Sourasenoi, an Indian tribe who possess two large 
cities, Methora and Cleisobora, and through whose 
country flows a navigable river called the Jobanes." 1 

The other important religion was Buddhism, 
founded by Gautama Buddha, in the 6th century 
B. C. Buddhism put moral obligation in the front, 
and taught that man was the maker of himself. In 
this respect it was opposed to Bhagavatism which 
preached that man could do nothing without the 
will of God. 

Jainism was the third important religion of that 
time. This religion, though claiming a high 
antiquity, was, for all practical purposes, founded by 
Mahavira, a contemporary of Gautama Buddha. Its 
basic teaching was ahiiisa or non^injury to every form 
of life, however insignificant. According to the Jain 
tradition Chandragupta himself became inclined 
towards this faith during his last days. 

The worship of images perhaps was first begun 
by the Jains and the Buddhists, who made beautiful 
images of their prophets. It was borrowed soon by 
the Hindus The worship of images and the 
institution of temples seems to have gained a strong 
foothold in the Maurya period. Patanjali has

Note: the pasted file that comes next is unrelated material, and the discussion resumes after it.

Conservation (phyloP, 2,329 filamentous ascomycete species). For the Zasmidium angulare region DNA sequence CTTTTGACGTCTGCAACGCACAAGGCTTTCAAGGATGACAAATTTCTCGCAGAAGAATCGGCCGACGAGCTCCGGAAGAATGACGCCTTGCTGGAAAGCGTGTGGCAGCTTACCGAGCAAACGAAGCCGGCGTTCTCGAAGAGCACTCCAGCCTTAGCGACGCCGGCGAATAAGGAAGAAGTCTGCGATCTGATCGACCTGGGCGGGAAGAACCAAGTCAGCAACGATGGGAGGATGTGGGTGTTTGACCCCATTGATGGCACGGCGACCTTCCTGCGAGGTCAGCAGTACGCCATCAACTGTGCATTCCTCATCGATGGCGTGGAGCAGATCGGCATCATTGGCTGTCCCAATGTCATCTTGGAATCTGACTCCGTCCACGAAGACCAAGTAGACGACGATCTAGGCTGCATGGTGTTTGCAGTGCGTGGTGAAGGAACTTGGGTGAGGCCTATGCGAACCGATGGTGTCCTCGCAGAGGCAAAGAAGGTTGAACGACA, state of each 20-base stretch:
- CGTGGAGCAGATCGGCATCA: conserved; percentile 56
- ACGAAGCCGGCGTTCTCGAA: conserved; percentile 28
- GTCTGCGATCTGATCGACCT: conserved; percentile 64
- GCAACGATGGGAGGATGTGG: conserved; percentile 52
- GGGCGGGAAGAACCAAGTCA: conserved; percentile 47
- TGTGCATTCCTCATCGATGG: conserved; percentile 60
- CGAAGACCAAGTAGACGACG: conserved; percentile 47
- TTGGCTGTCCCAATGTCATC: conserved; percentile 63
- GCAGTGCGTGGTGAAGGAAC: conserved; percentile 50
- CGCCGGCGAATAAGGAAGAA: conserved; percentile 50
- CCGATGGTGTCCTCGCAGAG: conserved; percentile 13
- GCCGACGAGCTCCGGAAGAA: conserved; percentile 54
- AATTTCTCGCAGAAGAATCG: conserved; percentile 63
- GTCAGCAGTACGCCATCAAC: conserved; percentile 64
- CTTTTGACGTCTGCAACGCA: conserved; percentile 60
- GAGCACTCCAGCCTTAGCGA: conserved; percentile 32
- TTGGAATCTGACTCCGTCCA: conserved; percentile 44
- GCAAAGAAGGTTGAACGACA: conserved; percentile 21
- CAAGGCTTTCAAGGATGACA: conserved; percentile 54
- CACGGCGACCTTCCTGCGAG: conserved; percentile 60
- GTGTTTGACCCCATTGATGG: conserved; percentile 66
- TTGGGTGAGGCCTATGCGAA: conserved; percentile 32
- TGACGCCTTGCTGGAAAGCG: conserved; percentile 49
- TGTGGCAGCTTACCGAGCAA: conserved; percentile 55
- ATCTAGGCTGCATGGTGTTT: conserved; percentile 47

humorously remarked that the Mauryas who wanted 

1. McCrincUe- Ancient India Megahtbenes and Arrian p. 206 


gold raised it by instituting images ot Gods for 
worship. 1 

Asceticism was also greatly in vogue in the 
Maurya period. The Greeks refer to the Brachmanes, 
who were evidently Brahman ascetics, and the 
Sarmanes who may or may not have been Buddhist 
Sramanas. There were also Jain munis in sufficient 
numbers, as well as Ajivikas, an ancient order of 
ascetics, now long forgotten. 

The Greeks have largely quoted from 
Magasthenes regarding the lives of the Brachmams. 
They are said to have lived in simple style and 
abstained from animal food. Theysoent their lives 
in listening to serious discourse, and in imparting 
their knowledge to others. They already believed 
in the five elements, from which the world was 
created. 1 They were of a very independent spirit, for 
one of them named Dandamis when asked to present 
himself before Alexander, who^dteHjtgg^lf the 
son of Zeus, replied that he ^^^^^^^^^ 
as much as Alexander y^^5w as > *^W^^JB at 
Alexander should hims^^m^ tehg^fe^s 
anxious to have a disfrfifr^> ^% f?pinttt||f 

2. McCrindle-AncifTit India AI 
8. Ibid p. 116. 


Megasthenes about the Brachmanes is perhaps 
summed up in the following passage. "All that has 
been said regarding nature by the ancients is asserted